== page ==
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1
Q

Who promoted empiricism (the idea that all knowledge comes from experience)

A

Thomas Reid and John Locke

2
Q

What did Thomas reid and John Locke’s work emphasize

A

The role of the human observed and the primacy of the sense on defining how the mind comes to aquire knowledge; these principles were taught as courses on mental and moral philosophy

3
Q

What did Thomas reid and John locke’s course teach

A

They taught about the mind based on the factualties of intellect, will and the senses

4
Q

What was Wilhelm Wundt credited for

A

The formal development of modern psychology

5
Q

Who helped to establish the field of experimental psychology by serving as a strong promoter of the idea that psychology could be an experimental field and by providing classes, textbooks, and a lab for training students

A

Wilhelm wundt

6
Q

What event and when, served as the popular date for the establishment of the science of psychology

A

In 1879 when Wilhelm Wundt created a laboratory experience to his lectures

7
Q

What is structuralism

A

A school of American psychology that sought to describe the consious elements of the mind (founded by Wilhelm Wundt)

8
Q

What were Wilhelm wundt’s students trained in and for what purpose

A

They were trained to offer detailed self reports of their reactions to various stimuli, a procedure known as introspection. The goal was to identify the elements of consciousness, awareness of ourselves and our environment.

9
Q

What did Wilhelm wundts work demonstrate

A

That the mind could be measured and the nature of consciousness could be revealed through scientific means

10
Q

Who was Sigmund Freud

A

He was the father of psychoanalysis and was famous for using case studys

11
Q

Who was Max Wertherimer

A

A psychologist who began gestalt psychology in Germany

12
Q

What is gestalt psychology

A

Wertheimer and his colleagues Kurt Koffka, Kurt Lewin, and Wolfgang Kohler believed that studying that whole of any experience was richer than studying individual aspects of that experience.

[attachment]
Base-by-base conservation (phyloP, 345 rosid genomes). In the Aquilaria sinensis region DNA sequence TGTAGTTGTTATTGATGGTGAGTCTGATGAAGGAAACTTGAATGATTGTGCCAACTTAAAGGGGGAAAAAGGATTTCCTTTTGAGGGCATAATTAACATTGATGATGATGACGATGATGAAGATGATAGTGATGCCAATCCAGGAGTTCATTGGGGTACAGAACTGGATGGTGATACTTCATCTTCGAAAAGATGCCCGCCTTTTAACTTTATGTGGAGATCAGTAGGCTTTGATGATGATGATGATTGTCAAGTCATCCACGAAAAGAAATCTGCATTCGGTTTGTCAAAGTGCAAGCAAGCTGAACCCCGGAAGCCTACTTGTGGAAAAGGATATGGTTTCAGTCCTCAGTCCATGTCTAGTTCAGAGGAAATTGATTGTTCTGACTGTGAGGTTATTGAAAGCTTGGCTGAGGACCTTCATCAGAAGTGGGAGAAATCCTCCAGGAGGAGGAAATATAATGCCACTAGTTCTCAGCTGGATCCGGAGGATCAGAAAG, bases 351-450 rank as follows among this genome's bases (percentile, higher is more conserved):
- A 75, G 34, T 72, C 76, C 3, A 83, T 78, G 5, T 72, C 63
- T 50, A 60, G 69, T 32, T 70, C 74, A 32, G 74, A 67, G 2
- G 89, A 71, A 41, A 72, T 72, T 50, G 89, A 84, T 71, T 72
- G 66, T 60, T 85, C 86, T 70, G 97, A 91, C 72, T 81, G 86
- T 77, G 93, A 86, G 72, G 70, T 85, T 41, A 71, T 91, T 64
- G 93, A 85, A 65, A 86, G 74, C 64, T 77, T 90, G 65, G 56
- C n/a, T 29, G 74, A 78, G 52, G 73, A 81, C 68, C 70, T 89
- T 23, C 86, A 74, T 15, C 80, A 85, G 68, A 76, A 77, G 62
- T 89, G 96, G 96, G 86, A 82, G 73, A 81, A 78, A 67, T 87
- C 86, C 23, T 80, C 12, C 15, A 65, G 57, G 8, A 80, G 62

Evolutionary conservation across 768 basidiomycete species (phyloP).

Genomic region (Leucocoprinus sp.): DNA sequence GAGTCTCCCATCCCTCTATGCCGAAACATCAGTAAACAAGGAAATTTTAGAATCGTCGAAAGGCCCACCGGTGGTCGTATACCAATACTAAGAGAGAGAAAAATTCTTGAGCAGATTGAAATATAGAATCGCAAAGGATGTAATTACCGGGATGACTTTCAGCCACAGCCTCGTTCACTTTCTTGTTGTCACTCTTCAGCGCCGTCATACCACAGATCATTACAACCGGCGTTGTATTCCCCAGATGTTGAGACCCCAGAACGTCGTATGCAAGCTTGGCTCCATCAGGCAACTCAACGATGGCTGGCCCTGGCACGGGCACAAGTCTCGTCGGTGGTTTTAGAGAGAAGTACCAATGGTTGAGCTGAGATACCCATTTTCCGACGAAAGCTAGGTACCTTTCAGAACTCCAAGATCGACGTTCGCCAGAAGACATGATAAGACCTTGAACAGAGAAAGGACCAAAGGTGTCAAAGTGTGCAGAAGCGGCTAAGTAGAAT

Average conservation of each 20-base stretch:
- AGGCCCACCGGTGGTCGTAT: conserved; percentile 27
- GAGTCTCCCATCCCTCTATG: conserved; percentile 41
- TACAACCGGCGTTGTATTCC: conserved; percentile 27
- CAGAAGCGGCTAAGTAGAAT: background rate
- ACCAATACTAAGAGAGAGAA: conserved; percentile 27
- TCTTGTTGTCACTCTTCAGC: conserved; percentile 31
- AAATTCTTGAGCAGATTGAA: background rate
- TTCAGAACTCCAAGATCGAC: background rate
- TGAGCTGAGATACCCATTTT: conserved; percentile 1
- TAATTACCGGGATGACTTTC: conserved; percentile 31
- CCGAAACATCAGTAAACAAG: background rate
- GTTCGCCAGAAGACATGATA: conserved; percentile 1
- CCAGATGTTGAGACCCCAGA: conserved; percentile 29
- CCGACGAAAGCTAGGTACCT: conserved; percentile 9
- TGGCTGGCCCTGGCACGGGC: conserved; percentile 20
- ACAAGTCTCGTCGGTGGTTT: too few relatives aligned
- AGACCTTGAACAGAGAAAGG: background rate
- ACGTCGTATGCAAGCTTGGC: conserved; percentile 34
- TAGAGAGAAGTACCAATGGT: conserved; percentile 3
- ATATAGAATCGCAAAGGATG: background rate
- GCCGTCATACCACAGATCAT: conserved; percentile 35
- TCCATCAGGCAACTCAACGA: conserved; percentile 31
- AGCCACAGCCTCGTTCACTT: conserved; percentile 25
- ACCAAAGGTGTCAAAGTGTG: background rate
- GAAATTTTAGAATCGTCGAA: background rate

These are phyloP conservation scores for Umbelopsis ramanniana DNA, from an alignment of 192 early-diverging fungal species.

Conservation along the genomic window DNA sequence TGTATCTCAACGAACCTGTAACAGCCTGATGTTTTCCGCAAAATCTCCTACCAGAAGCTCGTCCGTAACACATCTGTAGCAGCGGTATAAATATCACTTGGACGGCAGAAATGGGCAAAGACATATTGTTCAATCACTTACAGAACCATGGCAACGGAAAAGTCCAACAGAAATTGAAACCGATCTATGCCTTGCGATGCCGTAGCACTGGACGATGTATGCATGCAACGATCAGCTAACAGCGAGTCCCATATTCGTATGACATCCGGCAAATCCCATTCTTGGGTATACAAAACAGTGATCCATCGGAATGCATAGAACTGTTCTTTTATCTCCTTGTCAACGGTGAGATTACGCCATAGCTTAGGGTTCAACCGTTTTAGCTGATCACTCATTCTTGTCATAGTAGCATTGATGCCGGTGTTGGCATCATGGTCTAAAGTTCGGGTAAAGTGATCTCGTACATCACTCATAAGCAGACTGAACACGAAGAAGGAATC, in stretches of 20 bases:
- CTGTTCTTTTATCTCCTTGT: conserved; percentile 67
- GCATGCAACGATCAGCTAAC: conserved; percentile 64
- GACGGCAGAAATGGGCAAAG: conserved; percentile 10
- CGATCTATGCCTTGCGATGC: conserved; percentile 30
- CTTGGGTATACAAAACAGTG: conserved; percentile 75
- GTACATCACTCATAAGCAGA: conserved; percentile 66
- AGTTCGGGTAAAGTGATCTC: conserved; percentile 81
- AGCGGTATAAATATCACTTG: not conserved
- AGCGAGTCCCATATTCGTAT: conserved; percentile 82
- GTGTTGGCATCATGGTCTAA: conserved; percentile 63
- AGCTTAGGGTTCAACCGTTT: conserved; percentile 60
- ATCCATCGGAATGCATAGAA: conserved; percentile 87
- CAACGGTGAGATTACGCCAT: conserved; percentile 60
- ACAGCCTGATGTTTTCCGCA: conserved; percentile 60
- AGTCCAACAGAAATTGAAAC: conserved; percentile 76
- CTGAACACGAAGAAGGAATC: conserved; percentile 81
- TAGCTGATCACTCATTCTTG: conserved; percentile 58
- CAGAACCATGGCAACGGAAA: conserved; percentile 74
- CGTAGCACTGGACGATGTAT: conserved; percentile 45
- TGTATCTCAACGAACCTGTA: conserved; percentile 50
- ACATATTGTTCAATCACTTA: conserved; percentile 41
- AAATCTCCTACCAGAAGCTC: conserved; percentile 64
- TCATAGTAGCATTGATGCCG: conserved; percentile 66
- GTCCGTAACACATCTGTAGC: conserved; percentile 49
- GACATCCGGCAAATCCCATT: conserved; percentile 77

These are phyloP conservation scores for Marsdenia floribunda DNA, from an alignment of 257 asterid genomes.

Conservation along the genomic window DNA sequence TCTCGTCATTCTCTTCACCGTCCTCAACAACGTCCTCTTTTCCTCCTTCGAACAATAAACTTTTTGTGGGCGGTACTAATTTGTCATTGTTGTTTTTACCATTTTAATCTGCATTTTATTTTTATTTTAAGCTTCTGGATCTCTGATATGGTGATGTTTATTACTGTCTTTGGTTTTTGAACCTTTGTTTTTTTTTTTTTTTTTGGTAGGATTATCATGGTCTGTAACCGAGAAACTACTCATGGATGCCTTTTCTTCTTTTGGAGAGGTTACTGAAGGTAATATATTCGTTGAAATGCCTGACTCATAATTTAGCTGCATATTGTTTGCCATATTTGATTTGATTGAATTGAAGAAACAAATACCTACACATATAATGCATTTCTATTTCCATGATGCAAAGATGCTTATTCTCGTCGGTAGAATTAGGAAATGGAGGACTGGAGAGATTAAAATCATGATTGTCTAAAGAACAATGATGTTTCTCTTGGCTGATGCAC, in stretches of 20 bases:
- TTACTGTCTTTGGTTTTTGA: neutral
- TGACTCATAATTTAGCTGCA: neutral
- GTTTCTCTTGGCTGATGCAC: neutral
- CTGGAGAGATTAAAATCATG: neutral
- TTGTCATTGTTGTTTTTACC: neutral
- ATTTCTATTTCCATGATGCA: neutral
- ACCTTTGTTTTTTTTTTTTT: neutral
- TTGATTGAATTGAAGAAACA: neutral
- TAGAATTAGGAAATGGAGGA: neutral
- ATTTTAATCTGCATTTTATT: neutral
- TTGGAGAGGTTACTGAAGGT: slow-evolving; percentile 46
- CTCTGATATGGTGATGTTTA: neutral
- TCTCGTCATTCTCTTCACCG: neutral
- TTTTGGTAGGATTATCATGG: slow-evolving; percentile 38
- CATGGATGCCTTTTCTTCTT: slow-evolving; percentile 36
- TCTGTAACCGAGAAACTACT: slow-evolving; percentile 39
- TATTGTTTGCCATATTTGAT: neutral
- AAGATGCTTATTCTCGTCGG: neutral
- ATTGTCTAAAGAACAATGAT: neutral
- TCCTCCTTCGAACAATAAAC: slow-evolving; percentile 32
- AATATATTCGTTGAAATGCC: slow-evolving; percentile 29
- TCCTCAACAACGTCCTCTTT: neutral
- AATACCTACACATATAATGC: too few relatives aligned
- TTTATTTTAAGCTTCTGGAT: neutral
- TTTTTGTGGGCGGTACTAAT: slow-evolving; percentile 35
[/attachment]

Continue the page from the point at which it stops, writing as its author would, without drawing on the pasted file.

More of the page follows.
13
Q

What did the gestalt psychologists propose

A

That the mind often processes information simultaneously rather than sequentially

14
Q

Who invented the intelligence tests and what was their goal

A

Alfred Binet and his goal was to develop a test that would identify school children in need of educational support

15
Q

Who were influenced by Darwins evelutionary theory and were among a group that identified with functionalism

A

William James, G. Stanley Hall and James McKeen Cattell

16
Q

What is functionalism

A

A school of American psychology that focused on the utility of consciousness (founded by William james)

17
Q

What is correlational research

A

When scientists passively observe and measure phenomena, without intervening and changing behaviors like in experiments

18
Q

What methods are associated with qualitative designs

A

-Particiapnt observation- when a researcher embeds themselves in a group to study their dynamic
-Case studies- an intensive examination of specific individuals or specific contexts
-narrative analysis- the study of personal accounts and stories of people, groups, or cultures

19
Q

What is the quasi-experimental design

A

A research method were random assignment is not used. Instead rely on preexisting group memberships (ex. Married vs single)

20
Q

Who was Paul Broca

A

A surgeon who conducted an autopsy on a former patient who lost his speech; he identified the damaged part on the left side of the brain, which is know known as “Broca’s area”.

21
Q

What are the three components of a neuron

A

The axon, the soma, and dendrites

22
Q

What are the three types of neurons by use

A

-Sensory- recieve information IN about the world
-Motor- initiate instructions OUT, like movement and behavior
-Interneuron- processes information between sensory input and motor output

23
Q

A ____ allows an ion to pass through the cell membrane of a neuron

A

Ion Channel

24
Q

Three categories of neuron by structure

A

-Unipolar neuron- one axon, no dendrite
-bipolar neuron- one axon, one dendrite
-multipolar neuron- one axon, multi dendrites

25
Q

What is the axon

A

The part of the neuron that Carries the action potential and is the main source of output

26
Q